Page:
Douglas Rosene, Ph.D.
Location: W-701, BUSM
Dr. Rosene received his B.A. in Psychology from Stanford University and his Ph.D. in Psychology and Neurobiology from the University of Rochester in 1975. He completed a three-year postdoc at Harvard Medical School in Neuroanatomy before assuming a faculty position in the Department of Anatomy and Neurobiology at Boston University School of Medicine. He is co-director for the Laboratory of Cognitive Neurobiology with Dr. Mark Moss.
He is recognized as one of the world’s experts on the anatomy of the temporal lobe limbic system and has published extensively in this area. He is also recognized for his work in the neurobiology of cognitive aging and was Program Director for 15 years of a long-standing NIH Program Project studying the neural bases of cognitive decline using the rhesus monkey as a model of normal human aging. Currently he is principal investigator or co-investigator on several other NIH grants that study various aspects of aging and age-related disease in primate models. A more recent research interest is the neurobiological bases and facilitation of recovery of fine motor function after cortical stroke in the rhesus monkey with his colleague Dr. Tara L Moore. Most recently he has been funded by NSF to study the neurobiological validity of diffusion MRI tractography of the human connectome.
Dr, Rosene is Course Manager of Principles of Neuroscience 1 (Systems Neurobiology), the first year course for PhD students concentrating on Neuroscience as well as Course Manager for an advance seminar course in the Neurobiology of Learning and Memory. He also teaches in the Medical Neuroscience course and in department courses in Neuroscience Methods and in the Neurobiology of Aging. In addition, Dr. Rosene has been the recipient of several teaching awards including the Stanley Robbins Award for teaching, the most prestigious award for teaching at the Medical School.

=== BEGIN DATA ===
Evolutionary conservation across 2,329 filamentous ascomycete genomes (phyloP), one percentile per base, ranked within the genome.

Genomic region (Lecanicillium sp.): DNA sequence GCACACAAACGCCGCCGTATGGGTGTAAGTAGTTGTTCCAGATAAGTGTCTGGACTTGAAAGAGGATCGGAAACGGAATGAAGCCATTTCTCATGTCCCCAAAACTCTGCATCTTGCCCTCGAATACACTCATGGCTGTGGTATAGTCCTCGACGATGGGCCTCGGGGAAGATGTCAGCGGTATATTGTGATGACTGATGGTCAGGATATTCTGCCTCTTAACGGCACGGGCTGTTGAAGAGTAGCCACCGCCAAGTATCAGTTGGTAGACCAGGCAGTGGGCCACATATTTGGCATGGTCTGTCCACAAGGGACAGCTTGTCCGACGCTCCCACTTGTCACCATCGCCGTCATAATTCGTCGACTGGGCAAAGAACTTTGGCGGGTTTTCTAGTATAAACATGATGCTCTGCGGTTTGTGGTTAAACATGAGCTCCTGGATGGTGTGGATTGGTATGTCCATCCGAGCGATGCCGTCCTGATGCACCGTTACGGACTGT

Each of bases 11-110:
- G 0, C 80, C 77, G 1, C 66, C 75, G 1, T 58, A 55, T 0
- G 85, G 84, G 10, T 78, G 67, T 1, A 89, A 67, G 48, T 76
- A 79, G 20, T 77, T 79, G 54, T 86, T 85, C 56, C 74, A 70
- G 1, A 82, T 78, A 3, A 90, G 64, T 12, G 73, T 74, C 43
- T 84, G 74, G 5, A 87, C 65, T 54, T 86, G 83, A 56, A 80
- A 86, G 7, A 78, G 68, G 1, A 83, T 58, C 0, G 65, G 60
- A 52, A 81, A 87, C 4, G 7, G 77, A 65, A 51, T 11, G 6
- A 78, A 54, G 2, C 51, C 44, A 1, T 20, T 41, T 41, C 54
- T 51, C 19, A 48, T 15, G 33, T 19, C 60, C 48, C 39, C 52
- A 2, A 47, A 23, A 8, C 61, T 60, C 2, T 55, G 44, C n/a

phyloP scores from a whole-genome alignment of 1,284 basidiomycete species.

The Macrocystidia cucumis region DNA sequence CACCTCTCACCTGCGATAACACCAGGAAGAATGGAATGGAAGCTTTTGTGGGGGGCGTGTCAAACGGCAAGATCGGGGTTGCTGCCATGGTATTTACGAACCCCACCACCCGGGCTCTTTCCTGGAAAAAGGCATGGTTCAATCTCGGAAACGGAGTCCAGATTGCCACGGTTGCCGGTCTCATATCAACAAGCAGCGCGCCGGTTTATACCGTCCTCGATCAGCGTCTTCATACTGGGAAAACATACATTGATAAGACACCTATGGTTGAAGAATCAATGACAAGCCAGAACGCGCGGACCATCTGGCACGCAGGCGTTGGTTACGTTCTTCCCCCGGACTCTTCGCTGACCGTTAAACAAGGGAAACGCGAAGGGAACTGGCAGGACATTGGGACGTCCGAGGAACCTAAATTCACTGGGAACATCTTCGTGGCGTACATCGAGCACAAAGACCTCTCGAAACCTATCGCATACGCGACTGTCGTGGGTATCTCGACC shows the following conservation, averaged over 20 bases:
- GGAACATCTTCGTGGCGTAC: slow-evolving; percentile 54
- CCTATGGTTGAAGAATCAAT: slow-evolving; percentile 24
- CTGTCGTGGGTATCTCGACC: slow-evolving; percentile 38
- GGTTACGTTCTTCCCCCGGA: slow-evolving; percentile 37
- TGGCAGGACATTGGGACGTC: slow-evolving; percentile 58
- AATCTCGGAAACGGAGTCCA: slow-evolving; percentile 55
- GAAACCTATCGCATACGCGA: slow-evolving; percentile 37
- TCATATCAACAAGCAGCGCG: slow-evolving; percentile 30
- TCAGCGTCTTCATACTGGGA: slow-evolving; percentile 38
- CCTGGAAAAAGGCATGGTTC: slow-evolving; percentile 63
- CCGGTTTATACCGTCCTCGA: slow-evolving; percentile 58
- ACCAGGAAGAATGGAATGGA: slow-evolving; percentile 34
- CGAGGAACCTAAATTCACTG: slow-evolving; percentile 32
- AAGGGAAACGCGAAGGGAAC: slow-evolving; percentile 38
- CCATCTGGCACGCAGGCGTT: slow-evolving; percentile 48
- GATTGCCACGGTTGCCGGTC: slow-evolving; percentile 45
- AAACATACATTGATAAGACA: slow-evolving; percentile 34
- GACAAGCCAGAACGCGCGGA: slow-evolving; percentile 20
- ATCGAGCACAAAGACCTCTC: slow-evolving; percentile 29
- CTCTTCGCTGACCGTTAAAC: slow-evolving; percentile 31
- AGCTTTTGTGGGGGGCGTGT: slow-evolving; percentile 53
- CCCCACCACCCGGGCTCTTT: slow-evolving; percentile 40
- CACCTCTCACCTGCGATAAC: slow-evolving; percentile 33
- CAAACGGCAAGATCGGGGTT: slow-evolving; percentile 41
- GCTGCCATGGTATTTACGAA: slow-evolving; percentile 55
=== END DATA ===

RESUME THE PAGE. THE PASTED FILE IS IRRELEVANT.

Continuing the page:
McGaughy JA, Amaral AC, Rushmore RJ, Mokler DJ, Morgane PJ, Rosene DL, Galler JR (2014) Prenatal Malnutrition Leads to Deficits in Attentional Set Shifting and Decreases Metabolic Activity in Prefrontal Subregions that Control Executive Function Developmental Neuroscience 36(6):532-41.
Amaral AC, Jakovcevsk M, J.A. McGaughy JA Calderwood SK, Mokler DJ Rushmore RJ Galler JR Akbarian SA, Rosene, DL (2014) Prenatal Protein Malnutrition Decreases KCNJ3 and 2DG Activity in Rat Prefrontal Cortex Neuroscience 12; 286:79-86.
Aggleton, J_, Rosene DL, Saunders RC (2015) Complementary patterns of direct amygdala and hippocampal projections to the macaque prefrontal cortex. Cerebral Cortex In Press, January 2015.
Fischer LK, McGaughy JA, Bradshaw SE, Weissner WJ, Amaral AC, Rosene DL, Mokler DJ, Fitzmaurice GM, Galler JR, (2015) Prenatal protein level impacts homing behavior in Long-Evans rat pups Nutritional Neuroscience 01/2015; DOI:10.1179/1476830515Y.0000000001.
Seth N, Masood F, Sledge JB, Graham WA, Rosene DL, Westmoreland S, Macri S, Sejdic E, Hoggatt A, Simmons H, Abdullah HA, Nesathurai S, (2015) Humane Non-Human Primate Model of Traumatic Spinal Cord Injury: Quan- titative Analysis of Electromyographic Data. Open Journal of Veterinary Medicine, 5, 161-168. http://dx.doi.org/10.4236/ojvm.2015.57022
Ngwenya LB, Heyworth NC, Shwe Y, Moore TL, and Rosene DL (2015) Age-related changes in dentate gyrus cell numbers, neurogenesis, and associations with cognitive impairments in the rhesus monkey. Frontiers Systems Neuroscience July 2015. http://dx.doi.org/10.3389/fnsys.2015.00102
Mortazavi F and Rosene, DL (2015) Neuroanatomical techniques for analysis of axonal trajectories in the cerebral cortex of the rhesus monkey. Chapter 17 In: Axons and Brain Architecture (Ed. KS Rockland) Elsevier Publishing, In Press 2015.